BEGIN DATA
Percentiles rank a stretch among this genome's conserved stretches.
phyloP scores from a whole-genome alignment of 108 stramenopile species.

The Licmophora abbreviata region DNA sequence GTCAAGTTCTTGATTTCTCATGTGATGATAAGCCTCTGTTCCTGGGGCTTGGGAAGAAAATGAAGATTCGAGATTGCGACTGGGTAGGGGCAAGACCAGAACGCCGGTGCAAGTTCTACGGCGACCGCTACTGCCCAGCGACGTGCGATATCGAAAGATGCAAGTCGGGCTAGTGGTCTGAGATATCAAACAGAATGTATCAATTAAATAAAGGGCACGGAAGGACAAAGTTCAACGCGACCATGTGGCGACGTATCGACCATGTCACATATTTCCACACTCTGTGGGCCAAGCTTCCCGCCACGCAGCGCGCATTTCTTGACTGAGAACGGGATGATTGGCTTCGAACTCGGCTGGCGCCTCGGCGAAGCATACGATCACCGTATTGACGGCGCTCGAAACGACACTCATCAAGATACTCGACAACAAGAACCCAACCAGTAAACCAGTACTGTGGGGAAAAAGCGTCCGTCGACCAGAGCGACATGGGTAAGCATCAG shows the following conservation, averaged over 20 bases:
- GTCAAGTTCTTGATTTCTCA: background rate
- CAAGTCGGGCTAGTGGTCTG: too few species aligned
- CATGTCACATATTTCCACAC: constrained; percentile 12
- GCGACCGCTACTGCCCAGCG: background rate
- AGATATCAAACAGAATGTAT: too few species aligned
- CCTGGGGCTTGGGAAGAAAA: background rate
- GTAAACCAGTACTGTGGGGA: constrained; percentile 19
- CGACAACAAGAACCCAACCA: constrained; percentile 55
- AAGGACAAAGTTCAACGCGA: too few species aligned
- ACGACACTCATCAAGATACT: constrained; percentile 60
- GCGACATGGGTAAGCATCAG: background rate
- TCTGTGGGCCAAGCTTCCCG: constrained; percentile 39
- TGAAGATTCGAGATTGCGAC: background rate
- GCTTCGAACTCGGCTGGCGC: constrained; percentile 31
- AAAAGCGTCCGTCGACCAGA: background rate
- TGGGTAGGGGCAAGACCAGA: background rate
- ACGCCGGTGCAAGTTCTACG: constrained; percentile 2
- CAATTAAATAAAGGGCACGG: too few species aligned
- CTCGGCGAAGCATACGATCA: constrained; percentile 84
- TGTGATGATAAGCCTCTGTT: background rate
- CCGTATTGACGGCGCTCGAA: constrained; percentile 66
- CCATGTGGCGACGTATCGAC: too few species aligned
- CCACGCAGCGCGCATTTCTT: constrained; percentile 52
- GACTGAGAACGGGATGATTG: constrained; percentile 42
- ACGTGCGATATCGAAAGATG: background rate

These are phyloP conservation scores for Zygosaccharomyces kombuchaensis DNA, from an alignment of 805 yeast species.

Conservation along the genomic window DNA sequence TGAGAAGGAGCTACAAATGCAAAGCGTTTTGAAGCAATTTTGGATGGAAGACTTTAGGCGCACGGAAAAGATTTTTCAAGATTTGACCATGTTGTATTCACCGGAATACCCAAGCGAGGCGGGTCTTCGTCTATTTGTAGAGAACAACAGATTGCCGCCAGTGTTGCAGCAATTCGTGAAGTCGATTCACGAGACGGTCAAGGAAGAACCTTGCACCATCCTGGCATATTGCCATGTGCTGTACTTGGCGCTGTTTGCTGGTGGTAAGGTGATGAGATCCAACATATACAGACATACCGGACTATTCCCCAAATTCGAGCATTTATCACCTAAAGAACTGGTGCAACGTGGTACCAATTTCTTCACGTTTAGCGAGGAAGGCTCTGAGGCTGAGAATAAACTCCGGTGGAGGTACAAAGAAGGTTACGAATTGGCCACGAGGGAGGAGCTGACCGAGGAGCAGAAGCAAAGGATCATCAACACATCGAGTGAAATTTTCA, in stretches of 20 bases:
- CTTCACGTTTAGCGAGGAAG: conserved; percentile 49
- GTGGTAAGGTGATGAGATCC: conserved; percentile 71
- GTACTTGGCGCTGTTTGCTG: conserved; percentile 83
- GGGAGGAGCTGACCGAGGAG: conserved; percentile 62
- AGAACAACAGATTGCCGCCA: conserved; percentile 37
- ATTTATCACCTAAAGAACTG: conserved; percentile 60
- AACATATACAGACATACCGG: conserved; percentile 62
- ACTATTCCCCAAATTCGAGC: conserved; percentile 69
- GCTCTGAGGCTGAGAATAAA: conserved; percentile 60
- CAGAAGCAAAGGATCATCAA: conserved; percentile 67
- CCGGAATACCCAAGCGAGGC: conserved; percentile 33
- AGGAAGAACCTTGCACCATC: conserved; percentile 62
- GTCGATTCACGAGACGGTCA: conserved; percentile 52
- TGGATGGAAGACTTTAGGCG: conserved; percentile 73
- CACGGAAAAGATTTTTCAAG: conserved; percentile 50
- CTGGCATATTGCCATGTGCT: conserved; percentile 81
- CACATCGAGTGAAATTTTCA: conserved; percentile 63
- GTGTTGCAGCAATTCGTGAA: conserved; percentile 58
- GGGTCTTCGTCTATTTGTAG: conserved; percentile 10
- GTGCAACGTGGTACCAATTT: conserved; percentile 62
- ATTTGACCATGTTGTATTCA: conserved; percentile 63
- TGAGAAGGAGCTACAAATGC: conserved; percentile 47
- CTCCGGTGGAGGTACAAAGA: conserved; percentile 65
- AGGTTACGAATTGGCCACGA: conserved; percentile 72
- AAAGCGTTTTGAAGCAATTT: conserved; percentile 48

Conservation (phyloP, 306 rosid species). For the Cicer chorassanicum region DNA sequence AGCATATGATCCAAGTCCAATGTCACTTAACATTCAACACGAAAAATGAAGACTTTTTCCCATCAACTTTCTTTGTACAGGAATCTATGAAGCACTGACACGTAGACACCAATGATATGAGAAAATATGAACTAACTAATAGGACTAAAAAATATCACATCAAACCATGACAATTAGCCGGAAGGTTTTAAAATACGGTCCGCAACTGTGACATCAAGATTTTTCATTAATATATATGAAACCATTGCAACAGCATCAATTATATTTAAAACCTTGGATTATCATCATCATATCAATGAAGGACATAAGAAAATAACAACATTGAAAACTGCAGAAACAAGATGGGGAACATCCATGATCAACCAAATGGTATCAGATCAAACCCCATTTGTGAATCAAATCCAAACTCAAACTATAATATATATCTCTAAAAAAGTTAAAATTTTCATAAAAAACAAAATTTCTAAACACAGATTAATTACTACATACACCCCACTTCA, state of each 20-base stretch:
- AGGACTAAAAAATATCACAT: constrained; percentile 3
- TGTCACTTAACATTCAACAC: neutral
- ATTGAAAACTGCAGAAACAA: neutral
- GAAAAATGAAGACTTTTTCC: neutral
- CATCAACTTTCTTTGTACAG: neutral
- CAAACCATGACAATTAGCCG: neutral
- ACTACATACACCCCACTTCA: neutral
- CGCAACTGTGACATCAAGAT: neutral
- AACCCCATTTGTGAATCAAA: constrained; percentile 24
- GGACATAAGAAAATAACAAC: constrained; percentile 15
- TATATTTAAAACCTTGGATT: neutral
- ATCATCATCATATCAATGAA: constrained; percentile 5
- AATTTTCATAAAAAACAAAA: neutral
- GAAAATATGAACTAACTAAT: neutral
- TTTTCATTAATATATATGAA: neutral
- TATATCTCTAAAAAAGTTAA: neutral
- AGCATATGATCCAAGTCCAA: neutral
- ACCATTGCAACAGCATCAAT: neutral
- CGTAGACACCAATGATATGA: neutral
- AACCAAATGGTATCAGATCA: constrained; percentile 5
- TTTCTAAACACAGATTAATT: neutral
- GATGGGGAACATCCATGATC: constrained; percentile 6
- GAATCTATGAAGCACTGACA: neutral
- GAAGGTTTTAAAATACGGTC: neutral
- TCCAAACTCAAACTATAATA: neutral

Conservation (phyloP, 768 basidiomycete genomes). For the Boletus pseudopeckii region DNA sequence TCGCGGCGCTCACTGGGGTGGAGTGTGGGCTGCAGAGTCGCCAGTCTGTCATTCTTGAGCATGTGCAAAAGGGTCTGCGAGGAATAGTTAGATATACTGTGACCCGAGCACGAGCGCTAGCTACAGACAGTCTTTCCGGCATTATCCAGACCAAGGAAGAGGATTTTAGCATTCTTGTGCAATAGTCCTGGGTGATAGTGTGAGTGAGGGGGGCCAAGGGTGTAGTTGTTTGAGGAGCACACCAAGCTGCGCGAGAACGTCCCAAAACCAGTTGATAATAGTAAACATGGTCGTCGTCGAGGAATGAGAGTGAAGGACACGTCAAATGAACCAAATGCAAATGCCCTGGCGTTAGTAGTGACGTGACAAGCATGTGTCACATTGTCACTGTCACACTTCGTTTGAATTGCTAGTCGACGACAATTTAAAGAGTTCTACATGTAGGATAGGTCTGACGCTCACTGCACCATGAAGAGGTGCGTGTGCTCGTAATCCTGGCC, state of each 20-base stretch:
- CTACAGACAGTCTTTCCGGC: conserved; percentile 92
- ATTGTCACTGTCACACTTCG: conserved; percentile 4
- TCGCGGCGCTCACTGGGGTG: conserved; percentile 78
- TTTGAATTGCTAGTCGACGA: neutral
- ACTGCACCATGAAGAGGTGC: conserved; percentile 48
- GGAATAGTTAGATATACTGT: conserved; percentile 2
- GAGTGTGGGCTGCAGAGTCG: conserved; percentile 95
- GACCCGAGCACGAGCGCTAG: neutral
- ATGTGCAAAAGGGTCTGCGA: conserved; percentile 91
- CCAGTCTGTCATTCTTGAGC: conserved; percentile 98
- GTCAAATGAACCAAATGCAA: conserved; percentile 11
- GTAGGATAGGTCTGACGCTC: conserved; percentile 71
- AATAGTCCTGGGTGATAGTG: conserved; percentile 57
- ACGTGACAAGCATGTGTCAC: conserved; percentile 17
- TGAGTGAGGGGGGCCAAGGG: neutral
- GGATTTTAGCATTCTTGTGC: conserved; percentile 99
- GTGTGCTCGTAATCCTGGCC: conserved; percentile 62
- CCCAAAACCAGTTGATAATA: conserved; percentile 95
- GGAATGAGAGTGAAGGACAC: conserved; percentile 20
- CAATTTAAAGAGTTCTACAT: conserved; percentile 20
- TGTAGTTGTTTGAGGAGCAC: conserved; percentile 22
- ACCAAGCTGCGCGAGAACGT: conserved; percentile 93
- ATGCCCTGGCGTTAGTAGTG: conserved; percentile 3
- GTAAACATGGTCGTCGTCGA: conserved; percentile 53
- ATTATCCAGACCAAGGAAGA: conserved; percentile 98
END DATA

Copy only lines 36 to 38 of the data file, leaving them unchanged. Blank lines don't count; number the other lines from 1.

- ATTTATCACCTAAAGAACTG: conserved; percentile 60
- AACATATACAGACATACCGG: conserved; percentile 62
- ACTATTCCCCAAATTCGAGC: conserved; percentile 69